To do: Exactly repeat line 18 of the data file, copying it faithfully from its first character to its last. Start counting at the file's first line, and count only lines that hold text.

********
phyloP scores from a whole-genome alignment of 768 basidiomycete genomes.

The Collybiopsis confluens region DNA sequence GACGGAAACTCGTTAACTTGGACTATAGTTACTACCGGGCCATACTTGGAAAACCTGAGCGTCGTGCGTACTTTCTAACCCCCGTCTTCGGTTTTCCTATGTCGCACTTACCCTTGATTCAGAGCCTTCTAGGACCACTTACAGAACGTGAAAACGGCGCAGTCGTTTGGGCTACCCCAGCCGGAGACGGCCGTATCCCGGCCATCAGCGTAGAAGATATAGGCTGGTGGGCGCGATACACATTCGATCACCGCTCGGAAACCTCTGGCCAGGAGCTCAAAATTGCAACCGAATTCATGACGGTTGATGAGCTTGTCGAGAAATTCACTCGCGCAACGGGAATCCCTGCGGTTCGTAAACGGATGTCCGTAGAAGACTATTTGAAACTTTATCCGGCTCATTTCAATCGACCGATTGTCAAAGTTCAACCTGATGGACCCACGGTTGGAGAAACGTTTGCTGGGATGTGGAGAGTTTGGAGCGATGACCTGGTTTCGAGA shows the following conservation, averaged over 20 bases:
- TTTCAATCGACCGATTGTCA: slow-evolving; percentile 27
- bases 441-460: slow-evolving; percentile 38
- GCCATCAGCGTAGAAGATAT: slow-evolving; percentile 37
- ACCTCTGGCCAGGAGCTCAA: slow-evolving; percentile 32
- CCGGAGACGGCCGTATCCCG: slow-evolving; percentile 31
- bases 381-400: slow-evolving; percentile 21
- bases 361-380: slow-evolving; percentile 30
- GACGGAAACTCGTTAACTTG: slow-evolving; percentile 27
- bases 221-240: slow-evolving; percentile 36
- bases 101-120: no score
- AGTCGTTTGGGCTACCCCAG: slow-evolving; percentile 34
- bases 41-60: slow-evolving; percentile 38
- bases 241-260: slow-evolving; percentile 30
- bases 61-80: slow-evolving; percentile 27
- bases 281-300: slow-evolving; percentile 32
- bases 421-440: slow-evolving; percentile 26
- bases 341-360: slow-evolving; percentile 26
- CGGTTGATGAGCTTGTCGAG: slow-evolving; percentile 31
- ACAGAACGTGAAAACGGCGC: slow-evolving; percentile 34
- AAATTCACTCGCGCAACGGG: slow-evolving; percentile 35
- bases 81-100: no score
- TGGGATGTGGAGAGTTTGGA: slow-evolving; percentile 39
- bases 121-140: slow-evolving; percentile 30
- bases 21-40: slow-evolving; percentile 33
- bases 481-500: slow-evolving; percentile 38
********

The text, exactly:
- bases 421-440: slow-evolving; percentile 26